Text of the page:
Disability Rights: Not for Service - Report: Foreword: WILSON
Not for Service - Experiences of injustice and despair in mental health care in Australia
Chair, Mental Health Council of Australia
In a very real sense any attempt to provide a foreword to this report is unnecessary - it speaks eloquently for itself as a chronicle of the recorded voices speaking directly to all who read it. These voices speak of the ongoing pain, hopelessness and grief for the loss of life opportunities taken for granted by government and the majority of those whose families have never been impacted by mental illness and don't wish to broach the issue.
Many of those whose stories are recorded here were told with tears because their stories were recalling the experience of loved ones whose deaths were in many cases preventable but for which no one seemed accountable. These hundreds of stories speak of the daily lived experiences of Australian citizens, citizens of a wealthy nation, denied their basic right of access to appropriate and sustained quality health care.
I applaud the deep interest and readiness of the Human Rights and Equal Opportunity Commissioner, Dr Sev Ozdowski to partner the Mental Health Council of Australia in the public forums held in every state and territory and in numerous other meetings as well as in the huge task involved in writing a report that would respect the authenticity of its sources. There is no doubt that the direct participation of the Commissioner added enormous credibility to the hearings and the willingness of hundreds of others to lodge written submissions. His direct involvement brought a sharper focus to the seriously neglected human rights issues implicit in many of the submissions and presentations made during the community forums.
I also applaud the invaluable commitment and expertise contributed by Professor Ian Hickie of the Brain and Mind Research Institute in the University of Sydney . Professor Hickie collaborated closely with our former CEO, Dr Grace Groom, in devising the research framework and setting up the basis for the public forums at most of which he was present as a panelist. He was of course central to the difficult task of writing up such a large report.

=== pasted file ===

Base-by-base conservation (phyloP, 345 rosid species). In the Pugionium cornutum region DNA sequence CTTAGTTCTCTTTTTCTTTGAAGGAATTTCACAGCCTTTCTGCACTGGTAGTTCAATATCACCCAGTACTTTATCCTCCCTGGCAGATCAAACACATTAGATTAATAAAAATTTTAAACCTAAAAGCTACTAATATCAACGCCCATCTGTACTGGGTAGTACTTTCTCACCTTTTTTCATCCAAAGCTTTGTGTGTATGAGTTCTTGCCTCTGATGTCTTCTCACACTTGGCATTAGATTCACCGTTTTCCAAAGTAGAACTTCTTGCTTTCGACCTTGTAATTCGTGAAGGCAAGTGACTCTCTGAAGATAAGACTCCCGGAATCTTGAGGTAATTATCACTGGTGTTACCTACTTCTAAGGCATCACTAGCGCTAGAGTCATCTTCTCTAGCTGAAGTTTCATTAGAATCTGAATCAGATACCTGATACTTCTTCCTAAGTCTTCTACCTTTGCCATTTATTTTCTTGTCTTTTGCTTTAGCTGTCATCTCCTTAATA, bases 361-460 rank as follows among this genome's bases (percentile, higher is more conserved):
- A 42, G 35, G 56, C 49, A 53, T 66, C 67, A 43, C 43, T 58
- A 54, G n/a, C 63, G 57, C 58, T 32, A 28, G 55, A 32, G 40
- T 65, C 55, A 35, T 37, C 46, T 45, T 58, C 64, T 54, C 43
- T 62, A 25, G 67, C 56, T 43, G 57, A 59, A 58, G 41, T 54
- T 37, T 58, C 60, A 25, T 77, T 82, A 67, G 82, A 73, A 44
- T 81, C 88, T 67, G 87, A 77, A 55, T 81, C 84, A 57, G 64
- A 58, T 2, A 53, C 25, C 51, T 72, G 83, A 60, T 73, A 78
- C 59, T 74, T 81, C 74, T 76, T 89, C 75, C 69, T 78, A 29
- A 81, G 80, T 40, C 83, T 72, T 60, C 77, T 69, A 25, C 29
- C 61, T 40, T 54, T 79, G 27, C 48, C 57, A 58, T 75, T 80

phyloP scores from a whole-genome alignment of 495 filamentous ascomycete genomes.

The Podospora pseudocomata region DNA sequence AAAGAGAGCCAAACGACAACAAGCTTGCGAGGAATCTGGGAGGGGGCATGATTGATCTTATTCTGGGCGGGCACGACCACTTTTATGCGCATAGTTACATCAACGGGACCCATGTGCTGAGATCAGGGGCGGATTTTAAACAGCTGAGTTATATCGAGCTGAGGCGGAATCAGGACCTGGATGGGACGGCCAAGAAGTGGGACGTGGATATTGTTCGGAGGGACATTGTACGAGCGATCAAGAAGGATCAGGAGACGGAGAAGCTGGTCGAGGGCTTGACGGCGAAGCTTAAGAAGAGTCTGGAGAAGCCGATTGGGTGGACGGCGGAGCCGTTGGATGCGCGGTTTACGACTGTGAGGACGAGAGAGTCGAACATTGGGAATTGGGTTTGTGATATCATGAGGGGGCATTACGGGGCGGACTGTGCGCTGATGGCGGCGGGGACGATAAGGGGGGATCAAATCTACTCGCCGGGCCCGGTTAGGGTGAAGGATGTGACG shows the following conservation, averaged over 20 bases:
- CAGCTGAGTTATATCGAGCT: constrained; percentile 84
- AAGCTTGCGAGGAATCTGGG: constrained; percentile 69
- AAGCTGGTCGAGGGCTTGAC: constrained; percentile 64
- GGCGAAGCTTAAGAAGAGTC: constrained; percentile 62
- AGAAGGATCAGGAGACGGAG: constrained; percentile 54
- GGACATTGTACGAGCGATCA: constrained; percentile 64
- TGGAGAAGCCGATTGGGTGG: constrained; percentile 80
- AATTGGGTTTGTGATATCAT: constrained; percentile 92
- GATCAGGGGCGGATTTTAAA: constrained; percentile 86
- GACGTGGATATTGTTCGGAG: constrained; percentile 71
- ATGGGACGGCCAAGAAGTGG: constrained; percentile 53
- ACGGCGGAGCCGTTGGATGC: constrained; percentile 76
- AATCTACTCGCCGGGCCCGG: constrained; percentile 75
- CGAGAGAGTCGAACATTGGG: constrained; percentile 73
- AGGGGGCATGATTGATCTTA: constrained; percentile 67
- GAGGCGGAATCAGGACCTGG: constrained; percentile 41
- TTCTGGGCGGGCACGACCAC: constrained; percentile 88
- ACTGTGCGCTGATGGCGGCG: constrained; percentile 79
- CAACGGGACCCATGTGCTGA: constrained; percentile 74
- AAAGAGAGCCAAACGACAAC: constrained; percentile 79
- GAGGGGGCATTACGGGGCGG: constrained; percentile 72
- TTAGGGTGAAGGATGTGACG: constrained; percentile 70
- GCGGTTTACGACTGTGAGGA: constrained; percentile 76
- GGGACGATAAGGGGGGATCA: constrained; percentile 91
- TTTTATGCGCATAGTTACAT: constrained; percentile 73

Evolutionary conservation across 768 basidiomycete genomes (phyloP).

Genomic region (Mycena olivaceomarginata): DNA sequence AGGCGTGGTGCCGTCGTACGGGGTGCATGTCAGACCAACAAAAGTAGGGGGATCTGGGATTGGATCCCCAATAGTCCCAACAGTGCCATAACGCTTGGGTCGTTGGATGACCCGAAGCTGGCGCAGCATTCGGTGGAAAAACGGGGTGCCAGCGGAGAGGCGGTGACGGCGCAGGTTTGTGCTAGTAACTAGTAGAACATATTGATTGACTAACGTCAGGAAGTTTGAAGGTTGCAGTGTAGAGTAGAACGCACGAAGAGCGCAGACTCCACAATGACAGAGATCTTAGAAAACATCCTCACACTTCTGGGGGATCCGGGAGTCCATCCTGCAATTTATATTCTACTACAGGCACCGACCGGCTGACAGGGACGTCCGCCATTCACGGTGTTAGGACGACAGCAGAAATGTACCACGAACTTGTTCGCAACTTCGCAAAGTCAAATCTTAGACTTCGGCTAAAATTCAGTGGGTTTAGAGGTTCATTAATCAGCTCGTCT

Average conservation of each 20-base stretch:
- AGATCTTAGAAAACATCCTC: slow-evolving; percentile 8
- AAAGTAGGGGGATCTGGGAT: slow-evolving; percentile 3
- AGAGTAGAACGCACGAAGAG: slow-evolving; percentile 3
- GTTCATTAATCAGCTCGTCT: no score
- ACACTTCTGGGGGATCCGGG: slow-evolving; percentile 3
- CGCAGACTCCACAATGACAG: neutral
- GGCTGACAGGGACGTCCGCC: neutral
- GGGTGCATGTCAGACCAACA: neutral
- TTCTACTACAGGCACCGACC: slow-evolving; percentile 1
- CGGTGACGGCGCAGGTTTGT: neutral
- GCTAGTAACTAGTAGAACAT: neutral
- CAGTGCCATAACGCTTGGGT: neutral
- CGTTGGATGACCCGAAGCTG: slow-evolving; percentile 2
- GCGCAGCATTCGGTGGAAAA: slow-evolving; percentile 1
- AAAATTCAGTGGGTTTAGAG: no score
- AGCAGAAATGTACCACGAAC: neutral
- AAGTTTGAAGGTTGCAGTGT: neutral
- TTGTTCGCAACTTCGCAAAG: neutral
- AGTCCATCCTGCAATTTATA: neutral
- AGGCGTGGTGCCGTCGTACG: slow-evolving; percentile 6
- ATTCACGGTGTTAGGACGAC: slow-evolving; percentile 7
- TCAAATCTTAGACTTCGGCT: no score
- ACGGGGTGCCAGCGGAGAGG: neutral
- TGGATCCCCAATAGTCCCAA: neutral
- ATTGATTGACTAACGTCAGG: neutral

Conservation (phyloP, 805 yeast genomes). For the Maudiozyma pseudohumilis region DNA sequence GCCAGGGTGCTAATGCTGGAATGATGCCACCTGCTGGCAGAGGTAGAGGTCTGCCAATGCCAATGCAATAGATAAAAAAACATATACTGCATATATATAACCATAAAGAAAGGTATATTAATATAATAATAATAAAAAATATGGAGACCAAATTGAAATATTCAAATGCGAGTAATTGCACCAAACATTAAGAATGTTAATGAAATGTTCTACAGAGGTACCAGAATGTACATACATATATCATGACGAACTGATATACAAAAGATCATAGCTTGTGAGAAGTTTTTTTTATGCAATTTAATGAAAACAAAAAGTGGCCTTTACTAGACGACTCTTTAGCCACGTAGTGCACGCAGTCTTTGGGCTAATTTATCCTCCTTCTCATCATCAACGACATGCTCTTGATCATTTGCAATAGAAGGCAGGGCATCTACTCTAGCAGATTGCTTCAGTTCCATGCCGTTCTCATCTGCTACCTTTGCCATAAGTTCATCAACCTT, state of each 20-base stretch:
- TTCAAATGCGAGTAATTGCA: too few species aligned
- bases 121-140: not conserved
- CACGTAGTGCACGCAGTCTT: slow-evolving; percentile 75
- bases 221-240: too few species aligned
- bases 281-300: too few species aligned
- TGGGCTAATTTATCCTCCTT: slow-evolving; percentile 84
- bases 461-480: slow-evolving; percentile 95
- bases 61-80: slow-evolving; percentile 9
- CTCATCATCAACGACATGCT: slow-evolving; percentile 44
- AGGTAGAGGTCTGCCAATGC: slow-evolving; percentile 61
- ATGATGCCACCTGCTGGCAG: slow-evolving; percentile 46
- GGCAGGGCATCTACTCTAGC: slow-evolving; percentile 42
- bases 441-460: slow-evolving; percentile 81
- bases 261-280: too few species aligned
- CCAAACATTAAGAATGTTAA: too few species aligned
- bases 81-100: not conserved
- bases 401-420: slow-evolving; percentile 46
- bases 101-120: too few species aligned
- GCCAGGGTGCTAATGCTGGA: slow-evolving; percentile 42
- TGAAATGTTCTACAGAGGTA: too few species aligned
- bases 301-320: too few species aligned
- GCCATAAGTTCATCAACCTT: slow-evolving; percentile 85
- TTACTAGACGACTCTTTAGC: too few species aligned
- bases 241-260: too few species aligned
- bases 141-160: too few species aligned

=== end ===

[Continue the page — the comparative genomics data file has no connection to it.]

An additional feature of this report has been the specific focus on the community's response on the current status of mental health reform in each state and territory. Those of us who attended the nationwide forums were struck by the similarity of the stories of systemic failure, neglect, the lack of accountability and the continued neglect of workforce issues in all parts of Australia.
Regrettably, we have seen from a number of jurisdictions a level of defensiveness and a rejection of the findings from this community assessment. The responses from a number of governments pointed to a 'lack of rigor' or 'poor research method' and 'the need for strategic analysis'. In some cases there was a concerning tendency to 'blame the victim'. These claims ignore the fact that our governments have not implemented basic and routine needs assessments nor regular and system-wide evaluations. Such responses also ignore the growing body of support for the findings from this review - reviews by Parliamentary committees, Auditors Generals, Public Advocates and others empowered to undertake ad hoc reviews of public services.
While such a response is indeed regrettable, it is not unexpected. An all too frequent response from some governments since the signing of the Second National Mental Health Plan in 1998 has been in the oft quoted mantra that "we must expect that progress on mental health reform will be slow". Unfortunately while this slow pace is comfortable for some, if change is not forthcoming, an increasing number of mentally ill Australians will find themselves "not for service" .
If on the other hand senior members of government at state and federal levels are prepared to reflect on the forlorn truth of the accounts voiced in this report, to accept their validity and in response show real leadership, then all Australians will have their rightful access to quality mental health care.
I have reserved my concluding remarks to recognise the distinguished contribution made by Dr Grace Groom, our former CEO, in bringing this report to fruition. The huge effort required to develop the groundwork for the public forums in all states and territories, to correlate the resultant data and begin the analysis on a shoestring budget is a tribute to the enthusiastic and strong leadership, and passionate commitment to mental health reform that marked the whole of her two short years as an outstanding CEO of the Mental Health Council of Australia.